Criminals may use a combination of legal services to add layers of complexity to a transaction. They may also use Chinese Walls (or information barriers) within a law firm, or several legal firms to separate instructions which, taken together, might raise suspicion. The National Risk Assessment also raised instances of lawyers falsely claiming legal professional privilege as posing a risk to the law enforcement response to preventing money laundering. The National Risk Assessment went on to say:

The government recognises that legal professional privilege is a vital part of the UK's legal system and that ensuring that it is applied correctly in all circumstances is important in mitigating money laundering risk

None of the risk factors below are reason alone for the legal sector to withdraw from operating in these ways or offering these services. We expect firms to be aware of the risk, manage it properly and keep themselves and the public safe. Done properly these are all services that help the legal market meet the legitimate needs of society. Firms that design and operate sound risk management systems have little to fear. The SRA will not tolerate firms that are cavalier about preventing money laundering, putting their practices and society at risk.

Risk factors

Risk is the likelihood of money laundering or terrorist financing taking place through your firm. Risk refers to the inherent level of risk before any mitigation – it does not refer to the residual risk that remains after you have put mitigation in place. Risk can exist in isolation, or through a combination of factors that increase or decrease the risk posed by the client or transaction. The different types of risk factors that we consider to be significant for firms we regulate are set out below.

Product and services risk

A large amount of solicitors' money laundering risk depends on the services, or combination of services they offer. The 2017 national risk assessment identifies the following as posing the highest risk of being used for money laundering:

  • trust and company formation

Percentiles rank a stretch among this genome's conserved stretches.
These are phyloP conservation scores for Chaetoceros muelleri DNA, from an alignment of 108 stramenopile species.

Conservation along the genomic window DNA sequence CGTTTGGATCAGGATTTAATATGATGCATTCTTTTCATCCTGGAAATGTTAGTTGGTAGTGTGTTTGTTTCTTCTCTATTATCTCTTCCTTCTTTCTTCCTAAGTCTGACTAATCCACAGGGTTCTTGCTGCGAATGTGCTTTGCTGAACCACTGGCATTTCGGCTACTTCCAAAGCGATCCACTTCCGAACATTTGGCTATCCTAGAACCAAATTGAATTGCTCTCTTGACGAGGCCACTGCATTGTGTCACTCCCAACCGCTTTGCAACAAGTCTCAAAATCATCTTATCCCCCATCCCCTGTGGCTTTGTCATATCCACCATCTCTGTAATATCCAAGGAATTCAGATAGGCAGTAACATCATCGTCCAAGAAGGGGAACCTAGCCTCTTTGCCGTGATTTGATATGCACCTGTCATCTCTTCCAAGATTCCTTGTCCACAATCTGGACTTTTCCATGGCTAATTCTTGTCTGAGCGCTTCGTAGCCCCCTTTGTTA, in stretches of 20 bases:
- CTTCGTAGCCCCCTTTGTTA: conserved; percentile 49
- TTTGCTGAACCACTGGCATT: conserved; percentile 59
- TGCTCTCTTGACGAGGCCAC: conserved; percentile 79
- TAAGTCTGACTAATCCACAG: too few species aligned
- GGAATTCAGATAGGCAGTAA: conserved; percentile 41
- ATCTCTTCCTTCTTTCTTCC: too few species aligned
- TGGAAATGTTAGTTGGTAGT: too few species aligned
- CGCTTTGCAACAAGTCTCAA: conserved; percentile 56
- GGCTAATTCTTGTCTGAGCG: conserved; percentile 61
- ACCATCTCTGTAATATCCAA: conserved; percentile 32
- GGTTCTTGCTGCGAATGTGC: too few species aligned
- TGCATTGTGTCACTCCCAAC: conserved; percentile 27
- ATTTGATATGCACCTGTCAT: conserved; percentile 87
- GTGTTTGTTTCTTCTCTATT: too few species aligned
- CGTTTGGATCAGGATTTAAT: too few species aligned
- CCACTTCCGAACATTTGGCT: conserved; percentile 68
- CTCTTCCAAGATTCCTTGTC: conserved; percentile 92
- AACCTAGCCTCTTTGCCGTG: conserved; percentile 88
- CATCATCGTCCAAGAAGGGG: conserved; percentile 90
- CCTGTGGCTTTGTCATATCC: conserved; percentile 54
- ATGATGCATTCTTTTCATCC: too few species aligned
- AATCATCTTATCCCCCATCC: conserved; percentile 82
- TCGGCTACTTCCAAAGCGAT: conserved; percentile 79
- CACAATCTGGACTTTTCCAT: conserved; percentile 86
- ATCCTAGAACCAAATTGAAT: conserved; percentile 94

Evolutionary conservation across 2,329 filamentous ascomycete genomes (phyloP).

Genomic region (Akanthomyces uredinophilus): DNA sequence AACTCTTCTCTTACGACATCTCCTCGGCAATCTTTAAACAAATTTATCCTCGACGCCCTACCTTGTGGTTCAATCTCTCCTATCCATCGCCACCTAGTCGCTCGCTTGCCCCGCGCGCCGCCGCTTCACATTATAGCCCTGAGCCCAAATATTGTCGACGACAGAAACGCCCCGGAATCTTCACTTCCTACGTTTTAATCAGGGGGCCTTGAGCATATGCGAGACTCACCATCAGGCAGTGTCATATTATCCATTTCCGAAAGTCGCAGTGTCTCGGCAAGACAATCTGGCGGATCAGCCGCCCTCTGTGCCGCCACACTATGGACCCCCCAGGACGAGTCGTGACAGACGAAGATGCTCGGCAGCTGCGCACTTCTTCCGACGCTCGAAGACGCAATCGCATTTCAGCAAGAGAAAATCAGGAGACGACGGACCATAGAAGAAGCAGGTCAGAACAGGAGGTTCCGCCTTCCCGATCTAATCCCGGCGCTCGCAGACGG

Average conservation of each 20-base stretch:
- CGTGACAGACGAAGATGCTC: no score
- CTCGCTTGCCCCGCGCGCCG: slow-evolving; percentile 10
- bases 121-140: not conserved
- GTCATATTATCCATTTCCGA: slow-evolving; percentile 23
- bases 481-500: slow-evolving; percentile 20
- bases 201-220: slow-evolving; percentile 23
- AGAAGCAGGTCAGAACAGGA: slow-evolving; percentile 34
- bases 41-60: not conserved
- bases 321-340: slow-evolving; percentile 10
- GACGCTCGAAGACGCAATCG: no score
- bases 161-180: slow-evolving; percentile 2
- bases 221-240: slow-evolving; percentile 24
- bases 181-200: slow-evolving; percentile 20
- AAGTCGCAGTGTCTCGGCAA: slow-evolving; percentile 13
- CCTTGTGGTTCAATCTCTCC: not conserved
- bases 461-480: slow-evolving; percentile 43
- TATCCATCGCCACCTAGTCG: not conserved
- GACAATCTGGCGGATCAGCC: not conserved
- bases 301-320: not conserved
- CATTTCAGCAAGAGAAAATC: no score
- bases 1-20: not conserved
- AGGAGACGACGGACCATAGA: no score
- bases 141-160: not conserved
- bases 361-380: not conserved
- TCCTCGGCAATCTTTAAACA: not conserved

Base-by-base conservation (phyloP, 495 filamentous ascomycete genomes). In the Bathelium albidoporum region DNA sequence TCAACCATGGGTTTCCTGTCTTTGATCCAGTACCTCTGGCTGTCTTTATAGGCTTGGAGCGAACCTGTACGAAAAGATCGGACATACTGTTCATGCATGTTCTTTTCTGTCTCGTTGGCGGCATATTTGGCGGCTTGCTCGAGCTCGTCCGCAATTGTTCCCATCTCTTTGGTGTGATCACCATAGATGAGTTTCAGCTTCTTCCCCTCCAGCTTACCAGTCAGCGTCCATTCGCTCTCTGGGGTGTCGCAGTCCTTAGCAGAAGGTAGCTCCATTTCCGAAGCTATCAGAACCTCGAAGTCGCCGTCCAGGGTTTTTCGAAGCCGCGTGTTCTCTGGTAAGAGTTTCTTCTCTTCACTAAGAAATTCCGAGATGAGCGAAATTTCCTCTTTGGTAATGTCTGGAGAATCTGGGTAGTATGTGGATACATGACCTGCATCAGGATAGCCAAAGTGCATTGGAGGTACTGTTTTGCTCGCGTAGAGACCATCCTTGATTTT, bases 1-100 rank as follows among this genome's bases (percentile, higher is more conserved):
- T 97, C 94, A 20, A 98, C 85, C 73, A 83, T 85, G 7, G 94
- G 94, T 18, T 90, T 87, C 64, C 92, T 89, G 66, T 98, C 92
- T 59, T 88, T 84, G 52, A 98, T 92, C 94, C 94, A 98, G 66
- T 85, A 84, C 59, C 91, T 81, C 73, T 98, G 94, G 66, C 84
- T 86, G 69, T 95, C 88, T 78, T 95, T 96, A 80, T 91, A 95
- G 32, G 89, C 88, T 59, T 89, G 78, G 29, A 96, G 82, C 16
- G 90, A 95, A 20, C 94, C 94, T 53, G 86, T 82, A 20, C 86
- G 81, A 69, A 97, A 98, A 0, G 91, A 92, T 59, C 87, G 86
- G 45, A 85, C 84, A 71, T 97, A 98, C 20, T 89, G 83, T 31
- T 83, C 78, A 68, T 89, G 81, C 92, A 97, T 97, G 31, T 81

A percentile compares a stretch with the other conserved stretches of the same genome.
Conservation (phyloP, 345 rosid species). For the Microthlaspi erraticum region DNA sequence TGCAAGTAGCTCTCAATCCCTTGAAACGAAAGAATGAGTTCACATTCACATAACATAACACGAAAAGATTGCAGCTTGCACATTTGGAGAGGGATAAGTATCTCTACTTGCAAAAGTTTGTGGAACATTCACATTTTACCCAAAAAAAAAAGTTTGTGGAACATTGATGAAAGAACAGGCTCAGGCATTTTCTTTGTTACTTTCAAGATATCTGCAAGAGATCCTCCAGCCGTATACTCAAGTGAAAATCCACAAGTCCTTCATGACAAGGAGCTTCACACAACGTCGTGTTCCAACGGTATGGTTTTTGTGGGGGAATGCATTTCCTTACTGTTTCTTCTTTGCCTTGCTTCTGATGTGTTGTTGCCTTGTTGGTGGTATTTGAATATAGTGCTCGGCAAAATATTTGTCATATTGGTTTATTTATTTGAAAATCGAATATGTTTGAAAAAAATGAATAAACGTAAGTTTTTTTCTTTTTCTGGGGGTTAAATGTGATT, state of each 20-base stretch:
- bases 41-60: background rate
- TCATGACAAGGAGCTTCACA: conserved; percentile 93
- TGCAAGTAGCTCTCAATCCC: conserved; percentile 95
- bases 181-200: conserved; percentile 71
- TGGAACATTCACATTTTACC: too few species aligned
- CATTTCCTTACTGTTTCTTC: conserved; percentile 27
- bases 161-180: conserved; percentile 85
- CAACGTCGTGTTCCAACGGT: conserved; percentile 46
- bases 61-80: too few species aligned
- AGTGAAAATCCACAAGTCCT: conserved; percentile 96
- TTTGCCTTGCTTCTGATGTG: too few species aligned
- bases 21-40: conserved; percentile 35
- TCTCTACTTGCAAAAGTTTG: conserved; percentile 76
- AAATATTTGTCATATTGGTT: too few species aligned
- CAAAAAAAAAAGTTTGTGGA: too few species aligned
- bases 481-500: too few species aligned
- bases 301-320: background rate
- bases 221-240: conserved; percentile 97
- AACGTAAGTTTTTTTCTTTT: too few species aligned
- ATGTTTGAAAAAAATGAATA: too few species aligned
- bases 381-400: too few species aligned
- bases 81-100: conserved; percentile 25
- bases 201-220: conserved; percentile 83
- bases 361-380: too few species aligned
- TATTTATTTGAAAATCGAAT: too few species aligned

• conveyancing
  • client account services

Based on our supervisory work and analysis, we agree that these services pose the highest risk.

What Why
conveyancing Property is an attractive asset for criminals because of the large amounts of money that can be laundered through a single transaction, and the fact that property will tend to appreciate, or can be used to generate rental income. Approximately half of the suspicious activity reports (SARs) made by the legal sector relate to property transactions, indicating that this is a common way for criminals to seek to launder money.
client accounts Solicitors are held in a position of trust, and their client account can be viewed as a way of making criminal funds appear to have a genuine source. Criminals target client accounts as a way of moving money from one individual to another through a legitimate third party under the guise of a legal transaction without attracting the attention of law enforcement agencies. You must never allow your client account to be used as a banking facility, or to pass funds through it without a legitimate underlying legal transaction. Firms should be aware of any attempt to pay funds into a client account without a genuine reason, or to get a refund of funds from a client account (particularly to a different account from which the original funds were paid). It is a good idea not to make the details of your client account visible (for example through including them in engagement letters) and to provide them only upon request once client due diligence has been completed.
creating or managing trusts and companies Trusts or corporate structures which facilitate anonymity can help disguise the source or destination of money or assets. Law enforcement have flagged that many investigations of money laundering lead to opaque corporate structures, used to hide the beneficial owner of assets.